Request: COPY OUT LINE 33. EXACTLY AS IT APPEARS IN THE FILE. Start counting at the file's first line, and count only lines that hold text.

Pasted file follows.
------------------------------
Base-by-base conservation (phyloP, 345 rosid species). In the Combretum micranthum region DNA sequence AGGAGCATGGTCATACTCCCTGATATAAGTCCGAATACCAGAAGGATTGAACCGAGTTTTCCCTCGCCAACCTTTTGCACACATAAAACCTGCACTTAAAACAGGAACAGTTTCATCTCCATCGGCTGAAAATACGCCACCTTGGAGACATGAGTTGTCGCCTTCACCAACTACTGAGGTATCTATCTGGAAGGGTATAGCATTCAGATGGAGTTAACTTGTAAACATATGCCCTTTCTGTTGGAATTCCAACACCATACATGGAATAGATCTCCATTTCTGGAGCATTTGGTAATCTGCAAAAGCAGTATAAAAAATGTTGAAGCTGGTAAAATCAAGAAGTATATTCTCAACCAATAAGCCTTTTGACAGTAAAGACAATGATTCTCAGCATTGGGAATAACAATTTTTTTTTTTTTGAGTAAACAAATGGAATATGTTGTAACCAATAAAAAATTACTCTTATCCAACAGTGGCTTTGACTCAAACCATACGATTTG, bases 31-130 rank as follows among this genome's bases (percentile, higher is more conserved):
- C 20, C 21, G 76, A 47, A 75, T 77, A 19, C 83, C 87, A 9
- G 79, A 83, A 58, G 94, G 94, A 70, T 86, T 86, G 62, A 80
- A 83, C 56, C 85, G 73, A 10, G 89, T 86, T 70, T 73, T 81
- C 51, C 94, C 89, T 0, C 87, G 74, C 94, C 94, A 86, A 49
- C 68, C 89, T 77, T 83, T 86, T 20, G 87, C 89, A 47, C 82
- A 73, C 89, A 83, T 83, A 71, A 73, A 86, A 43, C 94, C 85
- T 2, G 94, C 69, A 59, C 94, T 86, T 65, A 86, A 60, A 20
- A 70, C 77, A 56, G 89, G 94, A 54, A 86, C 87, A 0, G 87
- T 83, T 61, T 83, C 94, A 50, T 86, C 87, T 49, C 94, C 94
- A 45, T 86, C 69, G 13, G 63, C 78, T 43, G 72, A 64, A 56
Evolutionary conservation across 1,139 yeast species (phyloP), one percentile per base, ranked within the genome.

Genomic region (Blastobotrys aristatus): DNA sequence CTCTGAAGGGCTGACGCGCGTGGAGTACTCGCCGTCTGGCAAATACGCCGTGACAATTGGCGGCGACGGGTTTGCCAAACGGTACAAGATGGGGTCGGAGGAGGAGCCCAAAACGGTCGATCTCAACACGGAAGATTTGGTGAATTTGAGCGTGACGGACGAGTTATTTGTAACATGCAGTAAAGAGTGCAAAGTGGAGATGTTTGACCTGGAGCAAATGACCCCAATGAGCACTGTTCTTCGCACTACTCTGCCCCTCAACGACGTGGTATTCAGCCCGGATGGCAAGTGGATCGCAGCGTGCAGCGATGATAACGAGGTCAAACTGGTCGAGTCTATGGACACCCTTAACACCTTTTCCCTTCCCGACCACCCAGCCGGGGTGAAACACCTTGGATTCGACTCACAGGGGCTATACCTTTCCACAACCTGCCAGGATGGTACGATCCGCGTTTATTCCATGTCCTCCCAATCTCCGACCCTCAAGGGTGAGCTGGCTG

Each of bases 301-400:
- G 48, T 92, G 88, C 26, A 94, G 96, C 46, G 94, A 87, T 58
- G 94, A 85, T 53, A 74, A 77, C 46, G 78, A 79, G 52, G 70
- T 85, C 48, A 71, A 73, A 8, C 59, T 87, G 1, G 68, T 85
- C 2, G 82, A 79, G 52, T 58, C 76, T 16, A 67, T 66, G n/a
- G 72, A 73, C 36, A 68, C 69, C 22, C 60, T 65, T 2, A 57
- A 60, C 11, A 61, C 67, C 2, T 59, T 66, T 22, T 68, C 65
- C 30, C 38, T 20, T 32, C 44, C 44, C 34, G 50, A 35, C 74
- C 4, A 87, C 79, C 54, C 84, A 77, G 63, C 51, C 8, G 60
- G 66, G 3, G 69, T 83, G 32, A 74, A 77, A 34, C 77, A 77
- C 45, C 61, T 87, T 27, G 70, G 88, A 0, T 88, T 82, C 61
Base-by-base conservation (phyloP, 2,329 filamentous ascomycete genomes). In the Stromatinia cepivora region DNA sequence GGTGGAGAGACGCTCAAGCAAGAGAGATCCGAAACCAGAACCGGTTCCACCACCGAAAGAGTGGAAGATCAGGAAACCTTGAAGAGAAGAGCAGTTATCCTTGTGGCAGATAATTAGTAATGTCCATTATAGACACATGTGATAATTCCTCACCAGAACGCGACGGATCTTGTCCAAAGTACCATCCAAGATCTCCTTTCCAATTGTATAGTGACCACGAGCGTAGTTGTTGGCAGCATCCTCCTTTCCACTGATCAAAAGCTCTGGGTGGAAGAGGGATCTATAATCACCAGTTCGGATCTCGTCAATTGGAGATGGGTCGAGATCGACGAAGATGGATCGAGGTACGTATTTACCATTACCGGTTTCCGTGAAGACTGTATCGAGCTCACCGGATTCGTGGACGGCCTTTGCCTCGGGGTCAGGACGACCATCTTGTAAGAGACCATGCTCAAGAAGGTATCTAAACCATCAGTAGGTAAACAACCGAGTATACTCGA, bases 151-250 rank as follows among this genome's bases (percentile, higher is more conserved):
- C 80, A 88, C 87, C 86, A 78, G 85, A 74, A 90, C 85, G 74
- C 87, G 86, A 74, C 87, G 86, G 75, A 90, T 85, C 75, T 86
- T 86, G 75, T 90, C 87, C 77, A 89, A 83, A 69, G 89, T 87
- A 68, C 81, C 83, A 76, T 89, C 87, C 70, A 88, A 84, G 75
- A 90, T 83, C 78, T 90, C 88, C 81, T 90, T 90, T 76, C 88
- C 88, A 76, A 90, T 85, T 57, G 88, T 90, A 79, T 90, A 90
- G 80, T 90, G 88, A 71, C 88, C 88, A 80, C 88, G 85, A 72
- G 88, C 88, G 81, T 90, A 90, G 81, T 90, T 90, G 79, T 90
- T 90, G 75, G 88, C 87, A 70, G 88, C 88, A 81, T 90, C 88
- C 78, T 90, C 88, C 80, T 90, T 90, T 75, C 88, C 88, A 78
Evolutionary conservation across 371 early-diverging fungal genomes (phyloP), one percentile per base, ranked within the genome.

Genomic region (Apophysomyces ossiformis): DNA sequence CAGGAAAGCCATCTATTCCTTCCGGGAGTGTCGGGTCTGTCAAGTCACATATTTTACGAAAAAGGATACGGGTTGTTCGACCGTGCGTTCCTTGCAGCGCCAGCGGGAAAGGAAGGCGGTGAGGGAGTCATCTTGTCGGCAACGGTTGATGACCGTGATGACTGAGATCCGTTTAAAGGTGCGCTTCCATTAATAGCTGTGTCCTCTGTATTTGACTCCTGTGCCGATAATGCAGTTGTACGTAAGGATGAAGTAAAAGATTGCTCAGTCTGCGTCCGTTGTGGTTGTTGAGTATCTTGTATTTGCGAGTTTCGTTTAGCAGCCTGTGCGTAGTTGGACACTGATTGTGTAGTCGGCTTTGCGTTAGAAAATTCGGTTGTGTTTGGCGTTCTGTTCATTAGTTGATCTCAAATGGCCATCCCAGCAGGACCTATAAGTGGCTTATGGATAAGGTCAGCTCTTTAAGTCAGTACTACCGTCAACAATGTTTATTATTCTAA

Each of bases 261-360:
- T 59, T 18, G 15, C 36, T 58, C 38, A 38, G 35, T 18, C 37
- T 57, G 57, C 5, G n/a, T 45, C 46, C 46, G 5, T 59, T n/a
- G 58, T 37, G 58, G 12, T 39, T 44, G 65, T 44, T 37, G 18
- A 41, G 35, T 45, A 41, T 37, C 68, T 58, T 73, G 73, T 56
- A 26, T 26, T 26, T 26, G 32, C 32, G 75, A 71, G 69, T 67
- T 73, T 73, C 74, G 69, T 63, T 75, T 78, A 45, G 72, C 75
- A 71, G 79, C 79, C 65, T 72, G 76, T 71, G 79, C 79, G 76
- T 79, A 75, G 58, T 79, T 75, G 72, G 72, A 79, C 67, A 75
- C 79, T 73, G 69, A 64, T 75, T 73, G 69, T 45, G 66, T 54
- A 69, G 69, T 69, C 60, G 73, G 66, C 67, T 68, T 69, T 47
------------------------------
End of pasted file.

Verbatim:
- G 88, C 88, G 81, T 90, A 90, G 81, T 90, T 90, G 79, T 90